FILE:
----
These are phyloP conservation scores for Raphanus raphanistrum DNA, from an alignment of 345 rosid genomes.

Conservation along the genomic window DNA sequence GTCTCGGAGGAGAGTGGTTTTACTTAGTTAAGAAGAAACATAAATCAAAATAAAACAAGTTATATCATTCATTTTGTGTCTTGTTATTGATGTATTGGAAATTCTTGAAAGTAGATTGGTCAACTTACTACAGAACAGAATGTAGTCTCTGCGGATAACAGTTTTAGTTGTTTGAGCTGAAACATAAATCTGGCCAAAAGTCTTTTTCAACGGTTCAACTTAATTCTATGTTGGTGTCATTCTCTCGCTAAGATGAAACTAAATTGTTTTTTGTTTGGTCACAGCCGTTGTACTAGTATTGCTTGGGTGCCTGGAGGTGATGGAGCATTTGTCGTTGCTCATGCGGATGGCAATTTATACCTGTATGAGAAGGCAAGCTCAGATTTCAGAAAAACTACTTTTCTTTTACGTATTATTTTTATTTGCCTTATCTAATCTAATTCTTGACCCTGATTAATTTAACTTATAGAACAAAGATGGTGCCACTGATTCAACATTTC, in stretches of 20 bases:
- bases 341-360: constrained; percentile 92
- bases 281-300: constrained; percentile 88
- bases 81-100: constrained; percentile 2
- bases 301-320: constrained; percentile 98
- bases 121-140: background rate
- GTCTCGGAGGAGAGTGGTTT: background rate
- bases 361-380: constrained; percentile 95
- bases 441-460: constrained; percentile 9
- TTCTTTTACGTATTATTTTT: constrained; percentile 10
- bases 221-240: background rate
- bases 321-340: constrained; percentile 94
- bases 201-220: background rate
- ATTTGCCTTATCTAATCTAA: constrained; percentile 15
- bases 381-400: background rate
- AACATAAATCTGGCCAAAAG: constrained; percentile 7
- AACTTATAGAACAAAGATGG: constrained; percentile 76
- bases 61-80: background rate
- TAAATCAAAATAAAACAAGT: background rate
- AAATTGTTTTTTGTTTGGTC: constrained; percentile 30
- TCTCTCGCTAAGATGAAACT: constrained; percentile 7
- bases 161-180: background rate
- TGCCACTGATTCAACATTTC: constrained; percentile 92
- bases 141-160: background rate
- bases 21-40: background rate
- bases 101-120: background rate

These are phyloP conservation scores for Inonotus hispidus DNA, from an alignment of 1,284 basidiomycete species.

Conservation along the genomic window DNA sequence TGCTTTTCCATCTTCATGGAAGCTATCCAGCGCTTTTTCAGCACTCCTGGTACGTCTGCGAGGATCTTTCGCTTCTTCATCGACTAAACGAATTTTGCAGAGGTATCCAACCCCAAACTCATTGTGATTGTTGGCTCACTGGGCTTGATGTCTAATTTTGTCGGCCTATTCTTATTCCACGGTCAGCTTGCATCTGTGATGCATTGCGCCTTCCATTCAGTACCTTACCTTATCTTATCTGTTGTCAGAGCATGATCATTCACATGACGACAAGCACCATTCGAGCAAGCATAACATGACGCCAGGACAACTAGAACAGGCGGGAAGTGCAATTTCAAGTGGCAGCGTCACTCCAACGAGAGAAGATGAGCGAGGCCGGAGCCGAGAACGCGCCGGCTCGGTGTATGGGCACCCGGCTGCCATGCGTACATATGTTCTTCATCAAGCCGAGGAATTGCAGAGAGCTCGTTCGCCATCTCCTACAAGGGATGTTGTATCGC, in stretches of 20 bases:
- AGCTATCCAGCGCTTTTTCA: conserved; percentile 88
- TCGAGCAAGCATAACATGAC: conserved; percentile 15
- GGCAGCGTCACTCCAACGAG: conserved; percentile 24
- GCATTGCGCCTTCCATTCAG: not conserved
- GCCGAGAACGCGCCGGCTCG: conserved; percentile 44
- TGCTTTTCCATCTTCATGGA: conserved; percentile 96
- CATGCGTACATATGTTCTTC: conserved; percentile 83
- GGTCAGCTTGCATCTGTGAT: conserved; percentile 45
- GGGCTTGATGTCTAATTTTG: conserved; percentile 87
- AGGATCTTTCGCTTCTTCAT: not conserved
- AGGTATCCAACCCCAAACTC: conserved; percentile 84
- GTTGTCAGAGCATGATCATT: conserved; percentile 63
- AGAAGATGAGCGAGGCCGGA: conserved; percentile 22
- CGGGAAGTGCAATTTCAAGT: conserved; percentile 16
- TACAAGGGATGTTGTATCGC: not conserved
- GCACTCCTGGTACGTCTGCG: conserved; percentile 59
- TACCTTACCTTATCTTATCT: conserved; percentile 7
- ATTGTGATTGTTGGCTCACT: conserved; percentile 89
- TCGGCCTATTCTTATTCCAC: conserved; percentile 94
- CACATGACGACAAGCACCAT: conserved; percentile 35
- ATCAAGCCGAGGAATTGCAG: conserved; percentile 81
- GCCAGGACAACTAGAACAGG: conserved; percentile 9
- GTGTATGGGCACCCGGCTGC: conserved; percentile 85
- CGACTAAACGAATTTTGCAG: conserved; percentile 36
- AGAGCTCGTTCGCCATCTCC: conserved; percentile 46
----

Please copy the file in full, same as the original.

These are phyloP conservation scores for Raphanus raphanistrum DNA, from an alignment of 345 rosid genomes.

Conservation along the genomic window DNA sequence GTCTCGGAGGAGAGTGGTTTTACTTAGTTAAGAAGAAACATAAATCAAAATAAAACAAGTTATATCATTCATTTTGTGTCTTGTTATTGATGTATTGGAAATTCTTGAAAGTAGATTGGTCAACTTACTACAGAACAGAATGTAGTCTCTGCGGATAACAGTTTTAGTTGTTTGAGCTGAAACATAAATCTGGCCAAAAGTCTTTTTCAACGGTTCAACTTAATTCTATGTTGGTGTCATTCTCTCGCTAAGATGAAACTAAATTGTTTTTTGTTTGGTCACAGCCGTTGTACTAGTATTGCTTGGGTGCCTGGAGGTGATGGAGCATTTGTCGTTGCTCATGCGGATGGCAATTTATACCTGTATGAGAAGGCAAGCTCAGATTTCAGAAAAACTACTTTTCTTTTACGTATTATTTTTATTTGCCTTATCTAATCTAATTCTTGACCCTGATTAATTTAACTTATAGAACAAAGATGGTGCCACTGATTCAACATTTC, in stretches of 20 bases:
- bases 341-360: constrained; percentile 92
- bases 281-300: constrained; percentile 88
- bases 81-100: constrained; percentile 2
- bases 301-320: constrained; percentile 98
- bases 121-140: background rate
- GTCTCGGAGGAGAGTGGTTT: background rate
- bases 361-380: constrained; percentile 95
- bases 441-460: constrained; percentile 9
- TTCTTTTACGTATTATTTTT: constrained; percentile 10
- bases 221-240: background rate
- bases 321-340: constrained; percentile 94
- bases 201-220: background rate
- ATTTGCCTTATCTAATCTAA: constrained; percentile 15
- bases 381-400: background rate
- AACATAAATCTGGCCAAAAG: constrained; percentile 7
- AACTTATAGAACAAAGATGG: constrained; percentile 76
- bases 61-80: background rate
- TAAATCAAAATAAAACAAGT: background rate
- AAATTGTTTTTTGTTTGGTC: constrained; percentile 30
- TCTCTCGCTAAGATGAAACT: constrained; percentile 7
- bases 161-180: background rate
- TGCCACTGATTCAACATTTC: constrained; percentile 92
- bases 141-160: background rate
- bases 21-40: background rate
- bases 101-120: background rate

These are phyloP conservation scores for Inonotus hispidus DNA, from an alignment of 1,284 basidiomycete species.

Conservation along the genomic window DNA sequence TGCTTTTCCATCTTCATGGAAGCTATCCAGCGCTTTTTCAGCACTCCTGGTACGTCTGCGAGGATCTTTCGCTTCTTCATCGACTAAACGAATTTTGCAGAGGTATCCAACCCCAAACTCATTGTGATTGTTGGCTCACTGGGCTTGATGTCTAATTTTGTCGGCCTATTCTTATTCCACGGTCAGCTTGCATCTGTGATGCATTGCGCCTTCCATTCAGTACCTTACCTTATCTTATCTGTTGTCAGAGCATGATCATTCACATGACGACAAGCACCATTCGAGCAAGCATAACATGACGCCAGGACAACTAGAACAGGCGGGAAGTGCAATTTCAAGTGGCAGCGTCACTCCAACGAGAGAAGATGAGCGAGGCCGGAGCCGAGAACGCGCCGGCTCGGTGTATGGGCACCCGGCTGCCATGCGTACATATGTTCTTCATCAAGCCGAGGAATTGCAGAGAGCTCGTTCGCCATCTCCTACAAGGGATGTTGTATCGC, in stretches of 20 bases:
- AGCTATCCAGCGCTTTTTCA: conserved; percentile 88
- TCGAGCAAGCATAACATGAC: conserved; percentile 15
- GGCAGCGTCACTCCAACGAG: conserved; percentile 24
- GCATTGCGCCTTCCATTCAG: not conserved
- GCCGAGAACGCGCCGGCTCG: conserved; percentile 44
- TGCTTTTCCATCTTCATGGA: conserved; percentile 96
- CATGCGTACATATGTTCTTC: conserved; percentile 83
- GGTCAGCTTGCATCTGTGAT: conserved; percentile 45
- GGGCTTGATGTCTAATTTTG: conserved; percentile 87
- AGGATCTTTCGCTTCTTCAT: not conserved
- AGGTATCCAACCCCAAACTC: conserved; percentile 84
- GTTGTCAGAGCATGATCATT: conserved; percentile 63
- AGAAGATGAGCGAGGCCGGA: conserved; percentile 22
- CGGGAAGTGCAATTTCAAGT: conserved; percentile 16
- TACAAGGGATGTTGTATCGC: not conserved
- GCACTCCTGGTACGTCTGCG: conserved; percentile 59
- TACCTTACCTTATCTTATCT: conserved; percentile 7
- ATTGTGATTGTTGGCTCACT: conserved; percentile 89
- TCGGCCTATTCTTATTCCAC: conserved; percentile 94
- CACATGACGACAAGCACCAT: conserved; percentile 35
- ATCAAGCCGAGGAATTGCAG: conserved; percentile 81
- GCCAGGACAACTAGAACAGG: conserved; percentile 9
- GTGTATGGGCACCCGGCTGC: conserved; percentile 85
- CGACTAAACGAATTTTGCAG: conserved; percentile 36
- AGAGCTCGTTCGCCATCTCC: conserved; percentile 46